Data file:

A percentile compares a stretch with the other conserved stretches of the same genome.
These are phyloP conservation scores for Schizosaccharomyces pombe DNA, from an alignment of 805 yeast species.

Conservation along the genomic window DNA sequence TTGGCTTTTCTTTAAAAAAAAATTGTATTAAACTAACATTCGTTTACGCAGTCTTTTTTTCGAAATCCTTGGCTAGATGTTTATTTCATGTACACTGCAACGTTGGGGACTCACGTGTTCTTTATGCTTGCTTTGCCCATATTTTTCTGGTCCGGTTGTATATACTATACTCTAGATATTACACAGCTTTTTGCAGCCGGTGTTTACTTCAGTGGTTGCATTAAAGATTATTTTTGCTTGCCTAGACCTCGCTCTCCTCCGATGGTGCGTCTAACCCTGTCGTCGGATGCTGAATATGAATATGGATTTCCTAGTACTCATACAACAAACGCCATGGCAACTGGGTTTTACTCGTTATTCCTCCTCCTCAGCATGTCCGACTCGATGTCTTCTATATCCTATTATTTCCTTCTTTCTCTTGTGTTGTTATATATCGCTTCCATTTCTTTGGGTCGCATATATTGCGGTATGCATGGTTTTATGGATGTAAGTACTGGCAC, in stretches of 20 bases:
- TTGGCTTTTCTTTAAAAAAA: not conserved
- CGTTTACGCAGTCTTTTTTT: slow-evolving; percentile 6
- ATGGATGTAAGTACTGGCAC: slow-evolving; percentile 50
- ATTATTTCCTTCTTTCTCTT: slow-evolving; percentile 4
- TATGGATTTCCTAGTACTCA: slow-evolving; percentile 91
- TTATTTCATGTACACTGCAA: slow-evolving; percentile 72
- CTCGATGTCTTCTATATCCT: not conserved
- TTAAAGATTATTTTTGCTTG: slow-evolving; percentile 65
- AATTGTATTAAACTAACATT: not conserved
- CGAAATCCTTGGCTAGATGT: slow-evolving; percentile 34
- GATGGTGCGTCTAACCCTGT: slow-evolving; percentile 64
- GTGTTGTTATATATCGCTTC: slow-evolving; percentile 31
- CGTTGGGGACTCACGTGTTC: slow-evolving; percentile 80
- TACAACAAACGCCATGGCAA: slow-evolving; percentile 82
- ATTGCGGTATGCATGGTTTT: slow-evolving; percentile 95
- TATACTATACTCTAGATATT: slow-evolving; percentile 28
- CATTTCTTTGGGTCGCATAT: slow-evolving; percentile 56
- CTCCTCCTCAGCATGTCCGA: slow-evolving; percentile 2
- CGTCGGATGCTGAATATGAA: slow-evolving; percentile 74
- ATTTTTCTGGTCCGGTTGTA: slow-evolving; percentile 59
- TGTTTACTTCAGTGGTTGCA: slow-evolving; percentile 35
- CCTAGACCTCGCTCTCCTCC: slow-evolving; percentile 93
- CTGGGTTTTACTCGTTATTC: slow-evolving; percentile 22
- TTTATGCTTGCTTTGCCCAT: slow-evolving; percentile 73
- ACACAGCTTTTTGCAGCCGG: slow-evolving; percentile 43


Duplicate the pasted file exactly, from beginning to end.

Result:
A percentile compares a stretch with the other conserved stretches of the same genome.
These are phyloP conservation scores for Schizosaccharomyces pombe DNA, from an alignment of 805 yeast species.

Conservation along the genomic window DNA sequence TTGGCTTTTCTTTAAAAAAAAATTGTATTAAACTAACATTCGTTTACGCAGTCTTTTTTTCGAAATCCTTGGCTAGATGTTTATTTCATGTACACTGCAACGTTGGGGACTCACGTGTTCTTTATGCTTGCTTTGCCCATATTTTTCTGGTCCGGTTGTATATACTATACTCTAGATATTACACAGCTTTTTGCAGCCGGTGTTTACTTCAGTGGTTGCATTAAAGATTATTTTTGCTTGCCTAGACCTCGCTCTCCTCCGATGGTGCGTCTAACCCTGTCGTCGGATGCTGAATATGAATATGGATTTCCTAGTACTCATACAACAAACGCCATGGCAACTGGGTTTTACTCGTTATTCCTCCTCCTCAGCATGTCCGACTCGATGTCTTCTATATCCTATTATTTCCTTCTTTCTCTTGTGTTGTTATATATCGCTTCCATTTCTTTGGGTCGCATATATTGCGGTATGCATGGTTTTATGGATGTAAGTACTGGCAC, in stretches of 20 bases:
- TTGGCTTTTCTTTAAAAAAA: not conserved
- CGTTTACGCAGTCTTTTTTT: slow-evolving; percentile 6
- ATGGATGTAAGTACTGGCAC: slow-evolving; percentile 50
- ATTATTTCCTTCTTTCTCTT: slow-evolving; percentile 4
- TATGGATTTCCTAGTACTCA: slow-evolving; percentile 91
- TTATTTCATGTACACTGCAA: slow-evolving; percentile 72
- CTCGATGTCTTCTATATCCT: not conserved
- TTAAAGATTATTTTTGCTTG: slow-evolving; percentile 65
- AATTGTATTAAACTAACATT: not conserved
- CGAAATCCTTGGCTAGATGT: slow-evolving; percentile 34
- GATGGTGCGTCTAACCCTGT: slow-evolving; percentile 64
- GTGTTGTTATATATCGCTTC: slow-evolving; percentile 31
- CGTTGGGGACTCACGTGTTC: slow-evolving; percentile 80
- TACAACAAACGCCATGGCAA: slow-evolving; percentile 82
- ATTGCGGTATGCATGGTTTT: slow-evolving; percentile 95
- TATACTATACTCTAGATATT: slow-evolving; percentile 28
- CATTTCTTTGGGTCGCATAT: slow-evolving; percentile 56
- CTCCTCCTCAGCATGTCCGA: slow-evolving; percentile 2
- CGTCGGATGCTGAATATGAA: slow-evolving; percentile 74
- ATTTTTCTGGTCCGGTTGTA: slow-evolving; percentile 59
- TGTTTACTTCAGTGGTTGCA: slow-evolving; percentile 35
- CCTAGACCTCGCTCTCCTCC: slow-evolving; percentile 93
- CTGGGTTTTACTCGTTATTC: slow-evolving; percentile 22
- TTTATGCTTGCTTTGCCCAT: slow-evolving; percentile 73
- ACACAGCTTTTTGCAGCCGG: slow-evolving; percentile 43